Andy, I haven't kept up with subsequent cases, but I'll check and get back to you. In the meantime, do you have any cases in which 7.3 has been applied in which a court refused to permit a lawyer to carry the burden to show that there was no vexatious conduct? I should have mentioned earlier that it's the difference between a rule that is unconstitutional on its face (not applicable re 7.3) and one that is unconstitutional as applied to a particular person.
Steve, See Republican Party of Minnesota v. White, 122 S.Ct. 2528 (2002), applying strict scrutiny to a limitation on judges' speech.
Andy, I gave the citations in my post. The authorities, with analysis, are all there. Perhaps your library has ULE (4th ed., 2010). If not, maybe they'll order it.
On the facts as I understand them from reports, the lawyers can carry the burden of showing that their conduct does not involve fraud, undue influence, overreaching, or other forms of vexatious conduct. The students are therefore wrong in their answer to the MPRE. The reason is that the lawyers' conduct is protected by the First Amendment. See ULE sec. 11.12 ("Solicitation of Clients and the First Amendment"), and sec. 11.13 ("Primus and Ohralik -- Two Different Levels of Constitutional Protection").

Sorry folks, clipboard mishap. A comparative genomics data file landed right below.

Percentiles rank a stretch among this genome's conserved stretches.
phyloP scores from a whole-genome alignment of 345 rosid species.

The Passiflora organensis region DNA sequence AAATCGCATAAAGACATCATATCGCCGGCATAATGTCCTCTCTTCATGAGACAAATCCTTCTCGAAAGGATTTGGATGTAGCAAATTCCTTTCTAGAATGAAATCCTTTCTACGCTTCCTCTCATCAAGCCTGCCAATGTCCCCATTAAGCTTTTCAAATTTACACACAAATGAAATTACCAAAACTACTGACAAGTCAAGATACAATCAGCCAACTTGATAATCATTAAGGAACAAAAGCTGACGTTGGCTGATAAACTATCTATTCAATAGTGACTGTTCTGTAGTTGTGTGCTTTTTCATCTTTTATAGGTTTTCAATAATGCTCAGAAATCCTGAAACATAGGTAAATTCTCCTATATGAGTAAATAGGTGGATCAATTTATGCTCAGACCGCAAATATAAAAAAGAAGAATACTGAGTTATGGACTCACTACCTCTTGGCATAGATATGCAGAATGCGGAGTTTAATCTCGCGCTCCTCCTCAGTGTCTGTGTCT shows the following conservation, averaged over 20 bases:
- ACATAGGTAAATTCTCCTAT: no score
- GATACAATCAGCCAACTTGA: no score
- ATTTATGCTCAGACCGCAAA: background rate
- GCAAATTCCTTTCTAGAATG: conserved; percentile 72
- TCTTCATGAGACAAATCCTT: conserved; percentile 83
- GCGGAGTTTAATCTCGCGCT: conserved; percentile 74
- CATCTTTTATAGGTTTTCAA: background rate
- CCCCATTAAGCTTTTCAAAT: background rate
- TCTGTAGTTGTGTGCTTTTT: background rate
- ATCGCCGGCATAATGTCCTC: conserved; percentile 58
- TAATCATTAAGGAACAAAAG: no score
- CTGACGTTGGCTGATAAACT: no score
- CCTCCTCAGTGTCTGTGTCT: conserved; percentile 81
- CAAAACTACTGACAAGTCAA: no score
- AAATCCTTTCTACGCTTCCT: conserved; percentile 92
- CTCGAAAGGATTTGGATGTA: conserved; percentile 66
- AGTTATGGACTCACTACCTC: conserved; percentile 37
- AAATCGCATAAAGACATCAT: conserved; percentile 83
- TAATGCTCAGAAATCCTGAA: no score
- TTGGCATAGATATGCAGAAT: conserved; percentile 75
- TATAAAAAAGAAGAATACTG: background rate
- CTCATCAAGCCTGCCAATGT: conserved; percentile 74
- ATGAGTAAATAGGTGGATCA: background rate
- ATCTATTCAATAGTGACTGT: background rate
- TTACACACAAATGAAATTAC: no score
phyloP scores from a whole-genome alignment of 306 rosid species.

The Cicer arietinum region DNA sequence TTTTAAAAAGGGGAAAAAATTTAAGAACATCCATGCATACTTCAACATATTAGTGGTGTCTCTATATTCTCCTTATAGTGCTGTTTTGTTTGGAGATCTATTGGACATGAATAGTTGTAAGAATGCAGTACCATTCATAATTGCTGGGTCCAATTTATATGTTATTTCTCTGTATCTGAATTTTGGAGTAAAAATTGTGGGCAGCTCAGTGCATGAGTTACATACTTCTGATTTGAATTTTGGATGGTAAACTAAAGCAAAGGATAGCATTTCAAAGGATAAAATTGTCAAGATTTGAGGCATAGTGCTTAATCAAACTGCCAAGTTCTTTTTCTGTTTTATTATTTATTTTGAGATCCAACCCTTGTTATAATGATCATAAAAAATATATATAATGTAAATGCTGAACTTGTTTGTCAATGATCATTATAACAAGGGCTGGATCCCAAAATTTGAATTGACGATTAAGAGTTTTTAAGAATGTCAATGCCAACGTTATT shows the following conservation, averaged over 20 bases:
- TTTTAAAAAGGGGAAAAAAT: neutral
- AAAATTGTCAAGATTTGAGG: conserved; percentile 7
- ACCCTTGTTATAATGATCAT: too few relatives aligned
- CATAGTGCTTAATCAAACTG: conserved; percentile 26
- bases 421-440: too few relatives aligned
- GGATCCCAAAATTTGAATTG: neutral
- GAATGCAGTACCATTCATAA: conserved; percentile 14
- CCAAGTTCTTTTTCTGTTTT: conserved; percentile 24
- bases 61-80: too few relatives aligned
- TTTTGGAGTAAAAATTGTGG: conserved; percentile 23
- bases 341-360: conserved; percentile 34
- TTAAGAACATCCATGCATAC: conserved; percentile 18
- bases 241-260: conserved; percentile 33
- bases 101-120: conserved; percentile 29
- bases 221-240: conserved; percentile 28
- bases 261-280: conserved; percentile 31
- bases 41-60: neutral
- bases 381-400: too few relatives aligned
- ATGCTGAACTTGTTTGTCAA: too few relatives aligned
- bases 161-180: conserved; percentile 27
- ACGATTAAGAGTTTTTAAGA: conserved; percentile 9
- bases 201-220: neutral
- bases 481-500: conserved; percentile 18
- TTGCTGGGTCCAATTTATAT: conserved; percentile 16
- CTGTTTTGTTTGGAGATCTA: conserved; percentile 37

Issues of lawyers' ethics cannot be discussed properly without reference to relevant constitutional law. See, e.g., Bates and Gentile. I don't think the Code of Conduct for US Judges 3(A)(6) can survive Republican Party of Minnesota v. White, protecting the First Amendment rights of judges.
This case is noteworthy only if the lawyer was not court-appointed. It is not unusual for court-appointed lawyers to turn on their clients, without the client having any hearing regarding the lawyer's unverified belief that the client is lying. For a fee-paid lawyer to do this would be virtually unique.
This point is made in ULE sec. 4.08 (4th ed., 2010. See especially the discussion of Mark Stein, "Rule 11 in the Real World," 132 FRD 309, at ULE 92, and the discussion of MacPherson v. Buick Motor Co. as a "frivolous" case at ULE 94-95.
I agree, John. But don't you agree that the ultimate report will be impeachable, in public and/or in court, because of the COI?